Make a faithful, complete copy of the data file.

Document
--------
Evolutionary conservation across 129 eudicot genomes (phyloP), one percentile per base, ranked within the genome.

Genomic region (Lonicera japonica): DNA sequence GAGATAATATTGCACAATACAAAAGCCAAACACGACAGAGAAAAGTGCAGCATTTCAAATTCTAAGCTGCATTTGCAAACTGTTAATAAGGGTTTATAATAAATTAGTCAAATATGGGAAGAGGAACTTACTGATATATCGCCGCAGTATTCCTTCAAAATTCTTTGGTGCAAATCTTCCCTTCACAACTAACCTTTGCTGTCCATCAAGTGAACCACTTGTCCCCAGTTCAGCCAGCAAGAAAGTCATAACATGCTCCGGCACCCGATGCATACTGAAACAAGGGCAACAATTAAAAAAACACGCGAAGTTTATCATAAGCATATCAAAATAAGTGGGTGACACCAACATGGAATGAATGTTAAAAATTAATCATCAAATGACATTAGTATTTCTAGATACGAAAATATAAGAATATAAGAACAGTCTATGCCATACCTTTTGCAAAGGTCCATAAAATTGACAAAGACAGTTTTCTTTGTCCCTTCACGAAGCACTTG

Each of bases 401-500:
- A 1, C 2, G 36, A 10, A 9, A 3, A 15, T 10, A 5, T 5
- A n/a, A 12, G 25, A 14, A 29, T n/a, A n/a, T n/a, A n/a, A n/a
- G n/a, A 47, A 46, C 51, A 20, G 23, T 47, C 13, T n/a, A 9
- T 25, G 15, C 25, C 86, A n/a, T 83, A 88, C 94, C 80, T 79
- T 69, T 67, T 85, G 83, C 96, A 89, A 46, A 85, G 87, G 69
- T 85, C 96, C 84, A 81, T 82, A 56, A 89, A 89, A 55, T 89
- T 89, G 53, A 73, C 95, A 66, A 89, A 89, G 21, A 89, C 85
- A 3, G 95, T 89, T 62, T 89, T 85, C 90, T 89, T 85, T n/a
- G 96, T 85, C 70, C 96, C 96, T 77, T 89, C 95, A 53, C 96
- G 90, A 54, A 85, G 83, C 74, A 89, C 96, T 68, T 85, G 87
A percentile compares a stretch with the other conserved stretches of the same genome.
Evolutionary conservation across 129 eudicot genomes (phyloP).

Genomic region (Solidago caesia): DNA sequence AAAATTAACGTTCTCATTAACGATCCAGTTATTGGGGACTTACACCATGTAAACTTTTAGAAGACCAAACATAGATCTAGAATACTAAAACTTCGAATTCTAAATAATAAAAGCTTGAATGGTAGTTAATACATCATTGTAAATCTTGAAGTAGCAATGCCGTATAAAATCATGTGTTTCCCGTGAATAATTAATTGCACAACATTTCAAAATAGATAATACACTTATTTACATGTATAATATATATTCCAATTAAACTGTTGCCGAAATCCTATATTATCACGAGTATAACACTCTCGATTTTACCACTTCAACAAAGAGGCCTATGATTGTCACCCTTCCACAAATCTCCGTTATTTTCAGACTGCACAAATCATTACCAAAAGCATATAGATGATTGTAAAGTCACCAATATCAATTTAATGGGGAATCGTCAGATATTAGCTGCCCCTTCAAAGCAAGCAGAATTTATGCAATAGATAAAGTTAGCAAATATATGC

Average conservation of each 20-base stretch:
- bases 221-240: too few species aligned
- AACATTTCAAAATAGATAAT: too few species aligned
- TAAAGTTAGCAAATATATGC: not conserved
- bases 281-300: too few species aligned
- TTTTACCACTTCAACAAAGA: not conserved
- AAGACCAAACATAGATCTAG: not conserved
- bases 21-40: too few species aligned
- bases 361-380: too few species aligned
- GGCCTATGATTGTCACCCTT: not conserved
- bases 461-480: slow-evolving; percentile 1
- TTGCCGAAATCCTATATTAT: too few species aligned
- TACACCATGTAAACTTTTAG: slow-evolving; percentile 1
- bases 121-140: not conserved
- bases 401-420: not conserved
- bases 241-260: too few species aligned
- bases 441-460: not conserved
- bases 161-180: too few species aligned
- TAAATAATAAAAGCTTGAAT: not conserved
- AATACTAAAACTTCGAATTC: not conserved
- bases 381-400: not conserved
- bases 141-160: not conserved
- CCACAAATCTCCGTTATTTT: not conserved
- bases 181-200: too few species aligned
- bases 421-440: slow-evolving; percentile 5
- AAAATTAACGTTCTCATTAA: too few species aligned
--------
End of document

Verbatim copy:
Evolutionary conservation across 129 eudicot genomes (phyloP), one percentile per base, ranked within the genome.

Genomic region (Lonicera japonica): DNA sequence GAGATAATATTGCACAATACAAAAGCCAAACACGACAGAGAAAAGTGCAGCATTTCAAATTCTAAGCTGCATTTGCAAACTGTTAATAAGGGTTTATAATAAATTAGTCAAATATGGGAAGAGGAACTTACTGATATATCGCCGCAGTATTCCTTCAAAATTCTTTGGTGCAAATCTTCCCTTCACAACTAACCTTTGCTGTCCATCAAGTGAACCACTTGTCCCCAGTTCAGCCAGCAAGAAAGTCATAACATGCTCCGGCACCCGATGCATACTGAAACAAGGGCAACAATTAAAAAAACACGCGAAGTTTATCATAAGCATATCAAAATAAGTGGGTGACACCAACATGGAATGAATGTTAAAAATTAATCATCAAATGACATTAGTATTTCTAGATACGAAAATATAAGAATATAAGAACAGTCTATGCCATACCTTTTGCAAAGGTCCATAAAATTGACAAAGACAGTTTTCTTTGTCCCTTCACGAAGCACTTG

Each of bases 401-500:
- A 1, C 2, G 36, A 10, A 9, A 3, A 15, T 10, A 5, T 5
- A n/a, A 12, G 25, A 14, A 29, T n/a, A n/a, T n/a, A n/a, A n/a
- G n/a, A 47, A 46, C 51, A 20, G 23, T 47, C 13, T n/a, A 9
- T 25, G 15, C 25, C 86, A n/a, T 83, A 88, C 94, C 80, T 79
- T 69, T 67, T 85, G 83, C 96, A 89, A 46, A 85, G 87, G 69
- T 85, C 96, C 84, A 81, T 82, A 56, A 89, A 89, A 55, T 89
- T 89, G 53, A 73, C 95, A 66, A 89, A 89, G 21, A 89, C 85
- A 3, G 95, T 89, T 62, T 89, T 85, C 90, T 89, T 85, T n/a
- G 96, T 85, C 70, C 96, C 96, T 77, T 89, C 95, A 53, C 96
- G 90, A 54, A 85, G 83, C 74, A 89, C 96, T 68, T 85, G 87
A percentile compares a stretch with the other conserved stretches of the same genome.
Evolutionary conservation across 129 eudicot genomes (phyloP).

Genomic region (Solidago caesia): DNA sequence AAAATTAACGTTCTCATTAACGATCCAGTTATTGGGGACTTACACCATGTAAACTTTTAGAAGACCAAACATAGATCTAGAATACTAAAACTTCGAATTCTAAATAATAAAAGCTTGAATGGTAGTTAATACATCATTGTAAATCTTGAAGTAGCAATGCCGTATAAAATCATGTGTTTCCCGTGAATAATTAATTGCACAACATTTCAAAATAGATAATACACTTATTTACATGTATAATATATATTCCAATTAAACTGTTGCCGAAATCCTATATTATCACGAGTATAACACTCTCGATTTTACCACTTCAACAAAGAGGCCTATGATTGTCACCCTTCCACAAATCTCCGTTATTTTCAGACTGCACAAATCATTACCAAAAGCATATAGATGATTGTAAAGTCACCAATATCAATTTAATGGGGAATCGTCAGATATTAGCTGCCCCTTCAAAGCAAGCAGAATTTATGCAATAGATAAAGTTAGCAAATATATGC

Average conservation of each 20-base stretch:
- bases 221-240: too few species aligned
- AACATTTCAAAATAGATAAT: too few species aligned
- TAAAGTTAGCAAATATATGC: not conserved
- bases 281-300: too few species aligned
- TTTTACCACTTCAACAAAGA: not conserved
- AAGACCAAACATAGATCTAG: not conserved
- bases 21-40: too few species aligned
- bases 361-380: too few species aligned
- GGCCTATGATTGTCACCCTT: not conserved
- bases 461-480: slow-evolving; percentile 1
- TTGCCGAAATCCTATATTAT: too few species aligned
- TACACCATGTAAACTTTTAG: slow-evolving; percentile 1
- bases 121-140: not conserved
- bases 401-420: not conserved
- bases 241-260: too few species aligned
- bases 441-460: not conserved
- bases 161-180: too few species aligned
- TAAATAATAAAAGCTTGAAT: not conserved
- AATACTAAAACTTCGAATTC: not conserved
- bases 381-400: not conserved
- bases 141-160: not conserved
- CCACAAATCTCCGTTATTTT: not conserved
- bases 181-200: too few species aligned
- bases 421-440: slow-evolving; percentile 5
- AAAATTAACGTTCTCATTAA: too few species aligned